1. ## 3 Bad Hard Problems

The period T of a clock pendulum (i.e., the time required for one back and forth movement) is given in terms of its lenght L by the equation:
T = [2PI][sqrt L/G], where g is the gravitational constant.

a) Assuming that the lenght of a clock pendulum can vary (say, due to temperature changes), find the rate of change of the period T with respect to the lenght L.

b) If L is in meters (m) and T is in seconds (s), what are the units of the rate of change in part (a)?

c) If a pendulum clock is running slow, should the lenght of the pendulum be increased or decreased to correct the problem?

Thanks in advance to anyone who help

2. Originally Posted by Collegegirl88
The period T of a clock pendulum (i.e., the time required for one back and forth movement) is given in terms of its lenght L by the equation:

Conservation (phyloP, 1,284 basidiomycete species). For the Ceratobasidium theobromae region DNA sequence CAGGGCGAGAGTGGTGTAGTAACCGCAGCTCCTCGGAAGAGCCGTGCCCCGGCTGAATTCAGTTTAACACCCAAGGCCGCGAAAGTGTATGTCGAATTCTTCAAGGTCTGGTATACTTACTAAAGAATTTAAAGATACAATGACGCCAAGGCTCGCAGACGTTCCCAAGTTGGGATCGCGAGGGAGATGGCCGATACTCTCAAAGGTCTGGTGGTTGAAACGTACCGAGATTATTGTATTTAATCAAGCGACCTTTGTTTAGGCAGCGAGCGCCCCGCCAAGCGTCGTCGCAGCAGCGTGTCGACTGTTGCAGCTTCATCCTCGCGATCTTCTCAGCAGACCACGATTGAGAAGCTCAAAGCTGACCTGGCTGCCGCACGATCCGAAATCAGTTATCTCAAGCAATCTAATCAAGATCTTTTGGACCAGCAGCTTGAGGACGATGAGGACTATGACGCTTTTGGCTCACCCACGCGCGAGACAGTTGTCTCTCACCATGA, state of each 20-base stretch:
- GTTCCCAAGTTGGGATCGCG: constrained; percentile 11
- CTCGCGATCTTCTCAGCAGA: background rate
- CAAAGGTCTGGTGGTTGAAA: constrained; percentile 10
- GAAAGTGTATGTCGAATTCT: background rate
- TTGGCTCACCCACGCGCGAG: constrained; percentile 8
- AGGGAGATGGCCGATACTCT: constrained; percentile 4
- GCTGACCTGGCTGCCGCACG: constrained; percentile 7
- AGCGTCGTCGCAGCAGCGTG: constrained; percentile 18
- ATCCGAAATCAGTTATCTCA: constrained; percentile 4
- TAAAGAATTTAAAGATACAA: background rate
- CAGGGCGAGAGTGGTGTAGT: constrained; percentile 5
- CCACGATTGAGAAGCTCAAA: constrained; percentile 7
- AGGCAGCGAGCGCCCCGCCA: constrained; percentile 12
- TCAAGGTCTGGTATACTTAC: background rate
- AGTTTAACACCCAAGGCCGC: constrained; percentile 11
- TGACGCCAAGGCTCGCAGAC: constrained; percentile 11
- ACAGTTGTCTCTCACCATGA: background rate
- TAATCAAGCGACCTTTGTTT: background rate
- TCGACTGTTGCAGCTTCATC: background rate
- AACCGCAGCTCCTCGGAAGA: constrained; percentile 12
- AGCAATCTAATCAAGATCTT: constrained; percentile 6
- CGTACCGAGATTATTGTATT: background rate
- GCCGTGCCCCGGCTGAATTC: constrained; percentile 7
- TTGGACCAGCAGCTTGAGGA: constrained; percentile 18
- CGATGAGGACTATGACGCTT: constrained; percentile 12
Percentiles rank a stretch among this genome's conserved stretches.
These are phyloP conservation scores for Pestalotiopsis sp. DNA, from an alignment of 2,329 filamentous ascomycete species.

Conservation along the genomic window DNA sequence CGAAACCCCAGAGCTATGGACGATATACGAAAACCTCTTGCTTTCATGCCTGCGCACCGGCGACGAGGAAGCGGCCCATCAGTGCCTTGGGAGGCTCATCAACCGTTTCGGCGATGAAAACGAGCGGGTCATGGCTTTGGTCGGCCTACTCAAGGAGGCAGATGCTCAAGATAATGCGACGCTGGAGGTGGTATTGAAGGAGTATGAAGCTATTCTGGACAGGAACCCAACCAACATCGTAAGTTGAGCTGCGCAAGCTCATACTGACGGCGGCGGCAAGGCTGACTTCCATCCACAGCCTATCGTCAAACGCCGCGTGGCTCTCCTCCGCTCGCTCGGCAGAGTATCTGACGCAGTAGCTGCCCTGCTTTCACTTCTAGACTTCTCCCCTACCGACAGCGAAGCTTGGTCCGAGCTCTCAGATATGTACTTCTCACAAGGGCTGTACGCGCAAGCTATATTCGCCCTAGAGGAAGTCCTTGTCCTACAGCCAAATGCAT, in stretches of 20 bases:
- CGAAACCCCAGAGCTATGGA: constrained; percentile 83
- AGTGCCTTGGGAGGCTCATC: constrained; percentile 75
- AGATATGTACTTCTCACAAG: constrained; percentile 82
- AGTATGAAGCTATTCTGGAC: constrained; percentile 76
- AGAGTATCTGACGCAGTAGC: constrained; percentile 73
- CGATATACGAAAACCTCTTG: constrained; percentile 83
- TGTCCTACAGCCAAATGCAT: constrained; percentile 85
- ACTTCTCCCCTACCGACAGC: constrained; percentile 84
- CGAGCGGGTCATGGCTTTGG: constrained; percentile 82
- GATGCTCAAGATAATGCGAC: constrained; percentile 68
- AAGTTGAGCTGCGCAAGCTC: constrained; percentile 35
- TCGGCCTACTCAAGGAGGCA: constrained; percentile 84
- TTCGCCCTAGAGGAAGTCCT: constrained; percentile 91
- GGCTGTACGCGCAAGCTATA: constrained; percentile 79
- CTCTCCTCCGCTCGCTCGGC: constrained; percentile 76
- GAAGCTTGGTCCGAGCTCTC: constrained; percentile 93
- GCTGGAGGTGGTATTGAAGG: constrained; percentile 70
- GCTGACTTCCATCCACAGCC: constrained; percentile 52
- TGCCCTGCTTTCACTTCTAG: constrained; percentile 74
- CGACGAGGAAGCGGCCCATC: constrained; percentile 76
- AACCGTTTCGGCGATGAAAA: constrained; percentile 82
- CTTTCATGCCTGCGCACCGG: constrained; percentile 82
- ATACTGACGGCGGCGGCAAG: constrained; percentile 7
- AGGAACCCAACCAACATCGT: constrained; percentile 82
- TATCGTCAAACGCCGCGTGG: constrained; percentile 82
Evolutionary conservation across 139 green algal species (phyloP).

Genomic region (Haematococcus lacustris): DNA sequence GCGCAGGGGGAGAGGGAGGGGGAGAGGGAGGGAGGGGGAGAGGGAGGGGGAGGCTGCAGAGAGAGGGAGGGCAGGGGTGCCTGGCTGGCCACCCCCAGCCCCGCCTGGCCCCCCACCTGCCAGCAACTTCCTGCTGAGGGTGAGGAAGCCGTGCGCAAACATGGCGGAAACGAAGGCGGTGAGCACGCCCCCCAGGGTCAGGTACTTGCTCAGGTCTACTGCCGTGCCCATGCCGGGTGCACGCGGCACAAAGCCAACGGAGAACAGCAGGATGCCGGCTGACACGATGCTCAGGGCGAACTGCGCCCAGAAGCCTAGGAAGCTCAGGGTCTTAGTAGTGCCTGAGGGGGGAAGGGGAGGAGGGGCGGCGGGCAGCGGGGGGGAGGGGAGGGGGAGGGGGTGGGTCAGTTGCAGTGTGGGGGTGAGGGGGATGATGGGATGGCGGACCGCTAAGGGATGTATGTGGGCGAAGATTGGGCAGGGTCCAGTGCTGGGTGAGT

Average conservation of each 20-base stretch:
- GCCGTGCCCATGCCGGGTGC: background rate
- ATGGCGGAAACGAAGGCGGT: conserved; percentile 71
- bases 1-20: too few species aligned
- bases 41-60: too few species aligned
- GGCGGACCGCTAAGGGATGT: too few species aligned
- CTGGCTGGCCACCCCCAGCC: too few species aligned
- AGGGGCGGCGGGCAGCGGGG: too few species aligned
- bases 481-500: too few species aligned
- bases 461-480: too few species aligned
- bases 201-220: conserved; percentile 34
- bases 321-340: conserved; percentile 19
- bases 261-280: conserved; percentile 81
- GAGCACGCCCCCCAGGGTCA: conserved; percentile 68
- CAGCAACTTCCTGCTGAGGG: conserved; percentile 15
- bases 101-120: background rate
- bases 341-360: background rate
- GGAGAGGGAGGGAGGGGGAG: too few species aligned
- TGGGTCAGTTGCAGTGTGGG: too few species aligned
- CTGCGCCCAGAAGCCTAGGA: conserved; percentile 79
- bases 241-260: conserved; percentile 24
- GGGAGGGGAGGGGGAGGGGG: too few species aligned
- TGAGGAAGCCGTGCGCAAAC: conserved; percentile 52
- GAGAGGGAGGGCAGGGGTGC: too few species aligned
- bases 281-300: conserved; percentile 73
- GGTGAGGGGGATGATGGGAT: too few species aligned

T = [2PI][sqrt L/G], where g is the gravitational constant.
$T= 2\pi \sqrt{L/G}= 2\pi L^{1/2}G^{-1/2}$.

a) Assuming that the lenght of a clock pendulum can vary (say, due to temperature changes), find the rate of change of the period T with respect to the lenght L.
Find the derivative of T with respect to L, treating G as a constant. What is the derivative of $x^n$ for any real number, n?

b) If L is in meters (m) and T is in seconds (s), what are the units of the rate of change in part (a)?
The derivative is the limit of a fraction: T(L+h)-T(L)/h If T is in seconds and L and h are in meters, what units does that fraction have?

c) If a pendulum clock is running slow, should the lenght of the pendulum be increased or decreased to correct the problem?
Assuming that T and G are positive, is the derivative in (a) positive or negative? If it is positive, that means decreasing the length will decrease the period and so make the clock run faster. If it is negative, that means increasing the length will decrease the period and so make the clock run faster.